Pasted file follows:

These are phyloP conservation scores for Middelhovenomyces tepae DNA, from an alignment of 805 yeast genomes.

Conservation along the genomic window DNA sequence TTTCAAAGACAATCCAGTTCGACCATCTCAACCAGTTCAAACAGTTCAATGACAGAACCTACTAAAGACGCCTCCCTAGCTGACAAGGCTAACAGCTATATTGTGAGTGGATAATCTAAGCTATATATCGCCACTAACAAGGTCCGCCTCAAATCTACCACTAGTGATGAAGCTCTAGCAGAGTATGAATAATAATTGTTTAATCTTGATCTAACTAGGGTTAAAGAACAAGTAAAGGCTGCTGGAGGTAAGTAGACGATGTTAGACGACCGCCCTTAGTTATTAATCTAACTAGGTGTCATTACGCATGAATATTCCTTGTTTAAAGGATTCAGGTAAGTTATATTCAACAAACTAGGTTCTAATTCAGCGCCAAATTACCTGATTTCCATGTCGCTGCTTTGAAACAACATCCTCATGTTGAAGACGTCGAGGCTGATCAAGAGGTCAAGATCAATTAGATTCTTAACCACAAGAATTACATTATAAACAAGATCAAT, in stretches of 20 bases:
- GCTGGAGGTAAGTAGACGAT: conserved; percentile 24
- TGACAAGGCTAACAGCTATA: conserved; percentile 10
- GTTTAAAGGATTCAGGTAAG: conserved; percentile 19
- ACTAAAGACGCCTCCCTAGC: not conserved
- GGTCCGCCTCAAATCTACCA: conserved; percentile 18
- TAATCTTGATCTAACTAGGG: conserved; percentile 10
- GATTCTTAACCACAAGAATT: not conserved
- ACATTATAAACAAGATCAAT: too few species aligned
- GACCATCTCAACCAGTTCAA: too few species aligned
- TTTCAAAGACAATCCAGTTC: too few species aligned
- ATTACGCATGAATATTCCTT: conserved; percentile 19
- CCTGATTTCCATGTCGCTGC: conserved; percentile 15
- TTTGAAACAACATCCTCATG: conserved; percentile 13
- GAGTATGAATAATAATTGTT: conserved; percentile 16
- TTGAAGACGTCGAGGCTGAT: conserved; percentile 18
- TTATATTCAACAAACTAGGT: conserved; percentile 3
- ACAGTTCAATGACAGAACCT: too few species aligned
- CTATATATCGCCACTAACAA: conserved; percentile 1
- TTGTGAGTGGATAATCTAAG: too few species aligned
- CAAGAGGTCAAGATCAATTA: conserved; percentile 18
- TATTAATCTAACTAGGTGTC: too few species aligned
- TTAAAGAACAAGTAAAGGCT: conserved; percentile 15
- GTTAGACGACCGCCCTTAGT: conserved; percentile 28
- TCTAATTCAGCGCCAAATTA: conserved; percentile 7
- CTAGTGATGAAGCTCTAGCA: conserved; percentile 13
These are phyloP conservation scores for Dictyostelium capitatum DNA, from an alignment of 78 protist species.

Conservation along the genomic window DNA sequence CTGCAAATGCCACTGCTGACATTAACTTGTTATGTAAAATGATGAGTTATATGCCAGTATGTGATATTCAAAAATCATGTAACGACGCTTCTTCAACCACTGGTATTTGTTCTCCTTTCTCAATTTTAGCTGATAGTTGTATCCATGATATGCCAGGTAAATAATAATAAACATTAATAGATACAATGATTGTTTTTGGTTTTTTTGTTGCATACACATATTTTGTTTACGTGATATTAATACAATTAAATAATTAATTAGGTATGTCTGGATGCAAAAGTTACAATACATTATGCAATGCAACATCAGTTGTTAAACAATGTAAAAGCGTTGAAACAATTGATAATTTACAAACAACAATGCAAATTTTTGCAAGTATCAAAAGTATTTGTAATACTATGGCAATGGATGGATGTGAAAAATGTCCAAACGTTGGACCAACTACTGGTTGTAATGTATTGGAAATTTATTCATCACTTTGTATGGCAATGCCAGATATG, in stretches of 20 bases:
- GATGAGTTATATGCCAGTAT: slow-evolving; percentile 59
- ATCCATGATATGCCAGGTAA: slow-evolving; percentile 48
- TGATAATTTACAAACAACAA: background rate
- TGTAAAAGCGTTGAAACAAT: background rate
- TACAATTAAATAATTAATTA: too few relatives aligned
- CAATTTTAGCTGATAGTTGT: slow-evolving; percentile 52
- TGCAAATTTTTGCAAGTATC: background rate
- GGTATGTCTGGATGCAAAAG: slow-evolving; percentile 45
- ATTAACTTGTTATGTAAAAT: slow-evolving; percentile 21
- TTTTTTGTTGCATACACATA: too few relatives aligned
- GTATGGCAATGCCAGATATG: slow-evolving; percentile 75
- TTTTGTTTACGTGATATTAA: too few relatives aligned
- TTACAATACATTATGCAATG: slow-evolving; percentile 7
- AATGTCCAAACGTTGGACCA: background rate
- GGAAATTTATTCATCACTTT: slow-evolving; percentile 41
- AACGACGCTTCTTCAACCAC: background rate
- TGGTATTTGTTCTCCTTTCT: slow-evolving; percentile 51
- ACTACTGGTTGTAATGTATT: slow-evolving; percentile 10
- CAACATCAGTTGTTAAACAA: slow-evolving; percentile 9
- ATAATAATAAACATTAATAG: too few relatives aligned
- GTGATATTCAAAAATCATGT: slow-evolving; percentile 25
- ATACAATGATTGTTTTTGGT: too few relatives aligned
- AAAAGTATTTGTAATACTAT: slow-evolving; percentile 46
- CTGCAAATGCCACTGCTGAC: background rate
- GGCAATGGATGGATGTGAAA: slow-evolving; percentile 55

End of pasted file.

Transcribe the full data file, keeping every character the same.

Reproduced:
These are phyloP conservation scores for Middelhovenomyces tepae DNA, from an alignment of 805 yeast genomes.

Conservation along the genomic window DNA sequence TTTCAAAGACAATCCAGTTCGACCATCTCAACCAGTTCAAACAGTTCAATGACAGAACCTACTAAAGACGCCTCCCTAGCTGACAAGGCTAACAGCTATATTGTGAGTGGATAATCTAAGCTATATATCGCCACTAACAAGGTCCGCCTCAAATCTACCACTAGTGATGAAGCTCTAGCAGAGTATGAATAATAATTGTTTAATCTTGATCTAACTAGGGTTAAAGAACAAGTAAAGGCTGCTGGAGGTAAGTAGACGATGTTAGACGACCGCCCTTAGTTATTAATCTAACTAGGTGTCATTACGCATGAATATTCCTTGTTTAAAGGATTCAGGTAAGTTATATTCAACAAACTAGGTTCTAATTCAGCGCCAAATTACCTGATTTCCATGTCGCTGCTTTGAAACAACATCCTCATGTTGAAGACGTCGAGGCTGATCAAGAGGTCAAGATCAATTAGATTCTTAACCACAAGAATTACATTATAAACAAGATCAAT, in stretches of 20 bases:
- GCTGGAGGTAAGTAGACGAT: conserved; percentile 24
- TGACAAGGCTAACAGCTATA: conserved; percentile 10
- GTTTAAAGGATTCAGGTAAG: conserved; percentile 19
- ACTAAAGACGCCTCCCTAGC: not conserved
- GGTCCGCCTCAAATCTACCA: conserved; percentile 18
- TAATCTTGATCTAACTAGGG: conserved; percentile 10
- GATTCTTAACCACAAGAATT: not conserved
- ACATTATAAACAAGATCAAT: too few species aligned
- GACCATCTCAACCAGTTCAA: too few species aligned
- TTTCAAAGACAATCCAGTTC: too few species aligned
- ATTACGCATGAATATTCCTT: conserved; percentile 19
- CCTGATTTCCATGTCGCTGC: conserved; percentile 15
- TTTGAAACAACATCCTCATG: conserved; percentile 13
- GAGTATGAATAATAATTGTT: conserved; percentile 16
- TTGAAGACGTCGAGGCTGAT: conserved; percentile 18
- TTATATTCAACAAACTAGGT: conserved; percentile 3
- ACAGTTCAATGACAGAACCT: too few species aligned
- CTATATATCGCCACTAACAA: conserved; percentile 1
- TTGTGAGTGGATAATCTAAG: too few species aligned
- CAAGAGGTCAAGATCAATTA: conserved; percentile 18
- TATTAATCTAACTAGGTGTC: too few species aligned
- TTAAAGAACAAGTAAAGGCT: conserved; percentile 15
- GTTAGACGACCGCCCTTAGT: conserved; percentile 28
- TCTAATTCAGCGCCAAATTA: conserved; percentile 7
- CTAGTGATGAAGCTCTAGCA: conserved; percentile 13
These are phyloP conservation scores for Dictyostelium capitatum DNA, from an alignment of 78 protist species.

Conservation along the genomic window DNA sequence CTGCAAATGCCACTGCTGACATTAACTTGTTATGTAAAATGATGAGTTATATGCCAGTATGTGATATTCAAAAATCATGTAACGACGCTTCTTCAACCACTGGTATTTGTTCTCCTTTCTCAATTTTAGCTGATAGTTGTATCCATGATATGCCAGGTAAATAATAATAAACATTAATAGATACAATGATTGTTTTTGGTTTTTTTGTTGCATACACATATTTTGTTTACGTGATATTAATACAATTAAATAATTAATTAGGTATGTCTGGATGCAAAAGTTACAATACATTATGCAATGCAACATCAGTTGTTAAACAATGTAAAAGCGTTGAAACAATTGATAATTTACAAACAACAATGCAAATTTTTGCAAGTATCAAAAGTATTTGTAATACTATGGCAATGGATGGATGTGAAAAATGTCCAAACGTTGGACCAACTACTGGTTGTAATGTATTGGAAATTTATTCATCACTTTGTATGGCAATGCCAGATATG, in stretches of 20 bases:
- GATGAGTTATATGCCAGTAT: slow-evolving; percentile 59
- ATCCATGATATGCCAGGTAA: slow-evolving; percentile 48
- TGATAATTTACAAACAACAA: background rate
- TGTAAAAGCGTTGAAACAAT: background rate
- TACAATTAAATAATTAATTA: too few relatives aligned
- CAATTTTAGCTGATAGTTGT: slow-evolving; percentile 52
- TGCAAATTTTTGCAAGTATC: background rate
- GGTATGTCTGGATGCAAAAG: slow-evolving; percentile 45
- ATTAACTTGTTATGTAAAAT: slow-evolving; percentile 21
- TTTTTTGTTGCATACACATA: too few relatives aligned
- GTATGGCAATGCCAGATATG: slow-evolving; percentile 75
- TTTTGTTTACGTGATATTAA: too few relatives aligned
- TTACAATACATTATGCAATG: slow-evolving; percentile 7
- AATGTCCAAACGTTGGACCA: background rate
- GGAAATTTATTCATCACTTT: slow-evolving; percentile 41
- AACGACGCTTCTTCAACCAC: background rate
- TGGTATTTGTTCTCCTTTCT: slow-evolving; percentile 51
- ACTACTGGTTGTAATGTATT: slow-evolving; percentile 10
- CAACATCAGTTGTTAAACAA: slow-evolving; percentile 9
- ATAATAATAAACATTAATAG: too few relatives aligned
- GTGATATTCAAAAATCATGT: slow-evolving; percentile 25
- ATACAATGATTGTTTTTGGT: too few relatives aligned
- AAAAGTATTTGTAATACTAT: slow-evolving; percentile 46
- CTGCAAATGCCACTGCTGAC: background rate
- GGCAATGGATGGATGTGAAA: slow-evolving; percentile 55